On October 22, 1998, Edwards and two of his business partners filed their original complaint. In the complaint, Edwards and his partners alleged they were fraudulently induced into leasing restaurant space and brought claims against eleven defendants. While counsel initially represented Edwards and his partners, the lawyer was forced to withdraw, after being disbarred. In his amended complaint, Edwards, who was not authorized to practice law, named, on their behalf, both business partners. In fact, Edwards named one partner who wished to be removed. The district court ruled that the amended complaint would relate solely to Edwards and removed the business partners from the caption. The court later determined that the earlier complaint remained effective as to the business partners. In March 2000, one of the defendants filed for federal bankruptcy protection. Thus, the automatic bankruptcy stay was commenced. One year later, in April 2001, the federal bankruptcy court entered an order granting the parties in Edwards’ action relief from the bankruptcy stay. In June 2001, even though the automatic stay had by that time been lifted, the district court acknowledged the stay and ordered the proceedings in Edwards’ action stayed until the bankruptcy court lifted the automatic stay. Edwards did not notify the district court that the automatic stay had been lifted until the court entered its own stay order. In April 2002, not aware of the true status of the bankruptcy stay, the district court entered an order refusing to consider any further pleadings until the bankruptcy stay was lifted. Later, realizing its error, the district court entered an order rescinding its previous stay orders. In an attempt to compel the district court to void all pleadings and orders filed after the bankruptcy, Edwards filed a notice of bankruptcy petition and a motion to stay the district court proceedings. The court denied Edwards’s motion. In March 2004, the district court dismissed the action against the remaining defendants pursuant to the NRCP 41(e)2 five-year rule. The trial had not commenced before the period expired, on October 22, 2003. In April 2004, Edwards filed his notice of appeal from the district court’s NRCP 41(e) dismissal order. Additionally, he filed a second complaint in the district court. This new complaint was nearly identical to his 1998 complaint. Therefore, the district court entered an order dismissing the second complaint, basing the dismissal on claim preclusion.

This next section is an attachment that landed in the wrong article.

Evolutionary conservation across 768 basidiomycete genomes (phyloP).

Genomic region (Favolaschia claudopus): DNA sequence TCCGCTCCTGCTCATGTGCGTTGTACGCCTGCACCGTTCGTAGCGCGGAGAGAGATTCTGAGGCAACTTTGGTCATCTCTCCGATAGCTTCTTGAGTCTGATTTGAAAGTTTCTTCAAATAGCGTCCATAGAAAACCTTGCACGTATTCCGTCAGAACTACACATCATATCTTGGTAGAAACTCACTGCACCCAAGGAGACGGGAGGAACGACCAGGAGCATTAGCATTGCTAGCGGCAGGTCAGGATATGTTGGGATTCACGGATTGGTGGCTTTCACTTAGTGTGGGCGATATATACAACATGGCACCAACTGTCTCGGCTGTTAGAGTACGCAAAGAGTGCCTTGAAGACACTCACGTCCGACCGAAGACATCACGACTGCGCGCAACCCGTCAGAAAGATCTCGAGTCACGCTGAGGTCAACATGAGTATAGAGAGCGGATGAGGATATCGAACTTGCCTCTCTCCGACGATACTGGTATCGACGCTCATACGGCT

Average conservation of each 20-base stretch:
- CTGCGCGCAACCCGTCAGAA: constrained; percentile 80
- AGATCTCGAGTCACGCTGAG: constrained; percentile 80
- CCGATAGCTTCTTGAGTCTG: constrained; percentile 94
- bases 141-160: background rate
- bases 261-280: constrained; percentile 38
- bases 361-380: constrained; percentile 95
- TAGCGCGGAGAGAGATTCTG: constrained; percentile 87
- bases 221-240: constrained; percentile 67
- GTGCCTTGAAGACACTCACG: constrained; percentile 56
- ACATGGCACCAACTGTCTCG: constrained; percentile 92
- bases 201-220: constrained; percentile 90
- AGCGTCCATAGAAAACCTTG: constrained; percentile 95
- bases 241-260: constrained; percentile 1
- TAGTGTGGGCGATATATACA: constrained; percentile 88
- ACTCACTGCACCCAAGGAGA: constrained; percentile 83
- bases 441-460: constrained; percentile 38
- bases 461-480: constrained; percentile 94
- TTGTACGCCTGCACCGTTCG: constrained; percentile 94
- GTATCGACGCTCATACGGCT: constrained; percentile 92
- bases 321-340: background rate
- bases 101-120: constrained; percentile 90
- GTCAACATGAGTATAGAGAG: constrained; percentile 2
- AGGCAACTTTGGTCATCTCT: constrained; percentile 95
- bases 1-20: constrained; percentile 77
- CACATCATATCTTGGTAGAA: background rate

Arias, Jennifer, "Summary of Edwards v. Ghandour, 123 Nev. Adv. Op. No. 14" (2007). Nevada Supreme Court Summaries. 497.